Tim Ayres, Assistant Minister for Trade and Assistant Minister for Manufacturing: I just want to address some of the issues that the Government is dealing with in this sitting fortnight. First of all, on the National Reconstruction Fund. This is the biggest peacetime investment in Australian industry, in our history. It is $15 billion designed to reindustrialise the Australian economy. That is jobs for our outer suburbs, our country towns, and our regions.
This is a fund that is designed to arrest the decline in Australian manufacturing capability. We are at less than 7 per cent of GDP in manufacturing. We are stone cold last in the OECD on manufacturing self-sufficiency. And as manufacturing jobs have declined, good jobs have gone offshore and flooded out of country towns and regional centres.
It beggars belief that the National Party is voting against this fund, turning their backs on blue-collar workers in country towns. And the other thing I've noticed about the National Reconstruction Fund and the approach of the Parliament around this has been that while I'm confident this fund will make its way through the Parliament, what is happening here is instead of some members of the crossbench and the Liberals and Nationals taking the task of reindustrialising the economy seriously, backing manufacturing, backing blue-collar jobs, what they are doing is attaching peripheral issues that were never envisaged to be part of this fund, rebuilding manufacturing, and attaching them to it. That is not fair dinkum. It is turning their backs on blue-collar workers and their jobs.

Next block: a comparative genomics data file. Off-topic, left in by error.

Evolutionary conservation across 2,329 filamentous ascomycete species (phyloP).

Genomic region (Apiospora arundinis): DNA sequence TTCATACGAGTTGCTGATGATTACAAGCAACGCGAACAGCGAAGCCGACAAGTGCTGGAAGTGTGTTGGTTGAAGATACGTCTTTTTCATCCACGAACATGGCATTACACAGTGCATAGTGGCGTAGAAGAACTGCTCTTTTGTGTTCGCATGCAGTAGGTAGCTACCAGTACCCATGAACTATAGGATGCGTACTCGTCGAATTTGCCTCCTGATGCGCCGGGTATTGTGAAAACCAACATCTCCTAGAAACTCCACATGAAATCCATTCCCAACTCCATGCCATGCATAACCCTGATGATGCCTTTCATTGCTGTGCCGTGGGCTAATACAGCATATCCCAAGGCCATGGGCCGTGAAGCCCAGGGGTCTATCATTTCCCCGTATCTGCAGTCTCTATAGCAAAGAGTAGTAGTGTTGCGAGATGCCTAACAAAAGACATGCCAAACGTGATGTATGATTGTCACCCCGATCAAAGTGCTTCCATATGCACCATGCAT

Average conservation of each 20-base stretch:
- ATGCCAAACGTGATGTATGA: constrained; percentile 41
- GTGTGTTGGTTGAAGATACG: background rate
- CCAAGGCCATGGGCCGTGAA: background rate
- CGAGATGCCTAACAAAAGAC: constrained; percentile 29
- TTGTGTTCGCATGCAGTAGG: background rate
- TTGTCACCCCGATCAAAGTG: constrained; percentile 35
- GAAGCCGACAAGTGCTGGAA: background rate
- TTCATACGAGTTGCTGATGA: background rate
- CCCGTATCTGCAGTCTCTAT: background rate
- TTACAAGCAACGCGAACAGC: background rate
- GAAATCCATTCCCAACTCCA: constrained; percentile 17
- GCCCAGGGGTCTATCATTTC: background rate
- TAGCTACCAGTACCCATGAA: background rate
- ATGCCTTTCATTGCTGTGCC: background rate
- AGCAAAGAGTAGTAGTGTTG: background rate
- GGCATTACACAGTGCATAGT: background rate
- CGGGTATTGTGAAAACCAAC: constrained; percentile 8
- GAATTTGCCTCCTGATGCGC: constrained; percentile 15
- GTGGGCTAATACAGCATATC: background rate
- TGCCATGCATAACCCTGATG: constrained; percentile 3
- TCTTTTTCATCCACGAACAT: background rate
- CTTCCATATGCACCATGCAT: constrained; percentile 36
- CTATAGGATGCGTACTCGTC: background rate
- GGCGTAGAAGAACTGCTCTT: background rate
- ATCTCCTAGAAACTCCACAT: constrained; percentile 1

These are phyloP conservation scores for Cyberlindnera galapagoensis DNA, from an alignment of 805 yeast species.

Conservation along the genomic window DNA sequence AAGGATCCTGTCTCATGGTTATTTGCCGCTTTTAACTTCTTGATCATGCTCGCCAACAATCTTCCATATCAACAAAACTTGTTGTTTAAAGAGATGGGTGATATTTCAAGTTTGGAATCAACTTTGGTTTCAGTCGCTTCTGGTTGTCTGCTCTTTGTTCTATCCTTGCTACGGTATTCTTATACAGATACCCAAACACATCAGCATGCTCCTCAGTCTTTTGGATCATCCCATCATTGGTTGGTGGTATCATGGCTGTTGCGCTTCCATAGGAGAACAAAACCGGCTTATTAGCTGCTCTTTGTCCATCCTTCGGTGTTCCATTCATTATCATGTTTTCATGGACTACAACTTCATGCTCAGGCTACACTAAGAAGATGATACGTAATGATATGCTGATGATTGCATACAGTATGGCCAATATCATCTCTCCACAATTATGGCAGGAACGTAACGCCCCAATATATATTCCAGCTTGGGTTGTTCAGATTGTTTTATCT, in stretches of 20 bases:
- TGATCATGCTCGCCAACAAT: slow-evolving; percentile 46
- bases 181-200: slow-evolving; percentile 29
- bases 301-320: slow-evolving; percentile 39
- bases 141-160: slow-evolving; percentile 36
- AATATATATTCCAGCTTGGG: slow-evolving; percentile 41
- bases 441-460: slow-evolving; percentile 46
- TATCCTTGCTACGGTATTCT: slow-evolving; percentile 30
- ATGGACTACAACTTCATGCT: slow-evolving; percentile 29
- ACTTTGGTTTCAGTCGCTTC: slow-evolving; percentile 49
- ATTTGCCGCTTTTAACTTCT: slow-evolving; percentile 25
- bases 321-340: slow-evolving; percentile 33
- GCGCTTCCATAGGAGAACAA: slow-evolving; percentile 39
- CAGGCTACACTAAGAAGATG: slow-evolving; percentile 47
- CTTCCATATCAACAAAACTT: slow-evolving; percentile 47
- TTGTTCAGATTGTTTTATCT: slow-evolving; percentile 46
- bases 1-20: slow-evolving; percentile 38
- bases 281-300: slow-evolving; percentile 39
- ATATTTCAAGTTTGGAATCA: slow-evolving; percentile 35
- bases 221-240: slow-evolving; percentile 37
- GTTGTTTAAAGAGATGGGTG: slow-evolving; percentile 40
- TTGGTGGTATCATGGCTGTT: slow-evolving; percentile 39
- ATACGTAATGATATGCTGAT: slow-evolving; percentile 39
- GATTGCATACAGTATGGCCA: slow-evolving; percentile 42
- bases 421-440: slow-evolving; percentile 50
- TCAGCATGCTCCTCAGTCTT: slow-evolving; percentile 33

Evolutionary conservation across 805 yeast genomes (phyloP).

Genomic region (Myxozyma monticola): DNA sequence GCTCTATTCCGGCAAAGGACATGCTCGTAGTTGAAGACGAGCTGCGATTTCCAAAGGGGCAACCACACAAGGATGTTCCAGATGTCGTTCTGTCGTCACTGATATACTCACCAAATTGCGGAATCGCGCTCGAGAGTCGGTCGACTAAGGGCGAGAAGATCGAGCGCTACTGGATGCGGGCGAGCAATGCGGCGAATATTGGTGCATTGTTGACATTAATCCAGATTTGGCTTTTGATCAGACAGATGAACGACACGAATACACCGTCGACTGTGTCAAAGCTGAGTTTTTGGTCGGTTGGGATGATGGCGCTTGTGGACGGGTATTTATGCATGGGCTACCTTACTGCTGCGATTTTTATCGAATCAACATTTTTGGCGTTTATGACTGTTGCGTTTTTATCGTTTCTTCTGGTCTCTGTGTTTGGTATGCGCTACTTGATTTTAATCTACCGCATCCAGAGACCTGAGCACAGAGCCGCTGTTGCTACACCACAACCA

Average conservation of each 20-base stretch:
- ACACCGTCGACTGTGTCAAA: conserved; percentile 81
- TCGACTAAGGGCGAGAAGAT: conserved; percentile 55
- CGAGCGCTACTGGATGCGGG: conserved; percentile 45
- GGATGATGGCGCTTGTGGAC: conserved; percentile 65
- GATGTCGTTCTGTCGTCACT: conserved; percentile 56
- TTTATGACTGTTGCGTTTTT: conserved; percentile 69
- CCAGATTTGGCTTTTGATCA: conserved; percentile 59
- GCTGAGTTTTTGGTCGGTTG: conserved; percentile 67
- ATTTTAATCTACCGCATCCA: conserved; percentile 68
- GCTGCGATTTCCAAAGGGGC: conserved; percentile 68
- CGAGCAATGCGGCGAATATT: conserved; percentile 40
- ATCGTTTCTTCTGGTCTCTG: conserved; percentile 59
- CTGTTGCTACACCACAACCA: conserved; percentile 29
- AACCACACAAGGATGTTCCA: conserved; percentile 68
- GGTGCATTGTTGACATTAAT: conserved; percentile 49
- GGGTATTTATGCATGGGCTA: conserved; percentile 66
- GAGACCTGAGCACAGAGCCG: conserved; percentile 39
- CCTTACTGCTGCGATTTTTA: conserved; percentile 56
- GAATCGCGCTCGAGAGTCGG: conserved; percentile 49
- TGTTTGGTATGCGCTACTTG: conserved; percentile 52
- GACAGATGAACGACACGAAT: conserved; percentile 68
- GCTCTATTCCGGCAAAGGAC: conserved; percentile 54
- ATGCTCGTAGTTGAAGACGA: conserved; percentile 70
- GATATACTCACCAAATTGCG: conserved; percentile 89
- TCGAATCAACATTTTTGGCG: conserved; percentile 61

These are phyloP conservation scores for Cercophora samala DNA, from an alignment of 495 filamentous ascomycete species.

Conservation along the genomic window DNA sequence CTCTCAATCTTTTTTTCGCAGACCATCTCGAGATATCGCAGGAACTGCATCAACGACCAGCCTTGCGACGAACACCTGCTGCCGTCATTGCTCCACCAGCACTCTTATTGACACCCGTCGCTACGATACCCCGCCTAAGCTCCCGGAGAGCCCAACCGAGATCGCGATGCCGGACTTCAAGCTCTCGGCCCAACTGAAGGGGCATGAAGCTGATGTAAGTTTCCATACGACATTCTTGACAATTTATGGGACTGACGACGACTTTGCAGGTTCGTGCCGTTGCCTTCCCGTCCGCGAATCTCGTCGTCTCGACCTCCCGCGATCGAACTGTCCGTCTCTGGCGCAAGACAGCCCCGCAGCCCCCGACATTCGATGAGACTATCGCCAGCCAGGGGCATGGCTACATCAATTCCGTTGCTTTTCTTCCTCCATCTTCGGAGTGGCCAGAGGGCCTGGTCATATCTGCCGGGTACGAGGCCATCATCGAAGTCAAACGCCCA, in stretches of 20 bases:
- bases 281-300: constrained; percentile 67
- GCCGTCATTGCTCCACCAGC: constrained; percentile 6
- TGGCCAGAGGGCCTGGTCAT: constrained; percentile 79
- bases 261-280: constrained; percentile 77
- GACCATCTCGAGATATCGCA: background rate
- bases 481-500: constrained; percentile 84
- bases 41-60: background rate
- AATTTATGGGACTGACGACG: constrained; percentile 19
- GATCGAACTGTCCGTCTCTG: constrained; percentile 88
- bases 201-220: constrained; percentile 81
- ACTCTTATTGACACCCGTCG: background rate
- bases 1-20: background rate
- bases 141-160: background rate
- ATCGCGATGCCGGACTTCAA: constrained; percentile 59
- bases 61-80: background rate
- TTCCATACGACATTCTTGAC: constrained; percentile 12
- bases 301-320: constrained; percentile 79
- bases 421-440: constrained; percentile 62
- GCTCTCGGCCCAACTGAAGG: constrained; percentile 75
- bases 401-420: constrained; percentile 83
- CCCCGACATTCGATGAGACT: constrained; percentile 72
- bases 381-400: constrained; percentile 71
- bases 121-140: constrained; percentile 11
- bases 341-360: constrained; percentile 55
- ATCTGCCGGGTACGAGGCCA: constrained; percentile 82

To say about the Safeguards Mechanism as well, this is fundamental for Australian industry and for the Government's climate package reforms. To say to the Greens political party; do not make the mistakes that were made in 2009 and 2010. This reform will significantly reduce Australian emissions. It is a significant part of the agenda. Fair enough, argue for more emissions reductions, but take this first step as a Parliament together to lay the foundations for future emissions reductions, to contribute to Australia's position, our leadership position now around the world, arguing for more emissions reductions at a global level, and give Australian industry the certainty to invest in the industry capability of the future. This is critical in emissions terms, it's critical in driving down energy costs and it's critical for blue-collar jobs.
The last thing I wanted to say was I've seen reports of this sleazy secret preference deal between Dom Perrottet and Peter Dutton's New South Wales Liberals and the New South Wales Greens political party, exchanging preferences in the Liberals versus Nationals contest in Port Macquarie for conservative voters being asked to preference the Greens in Newtown, Summer Hill and Balmain. It's a sleazy deal, it's unprecedented and voters in both those seats should repudiate it. And they should do that by putting voting one Labor for a fresh start for New South Wales with a Chris Minns Labor government.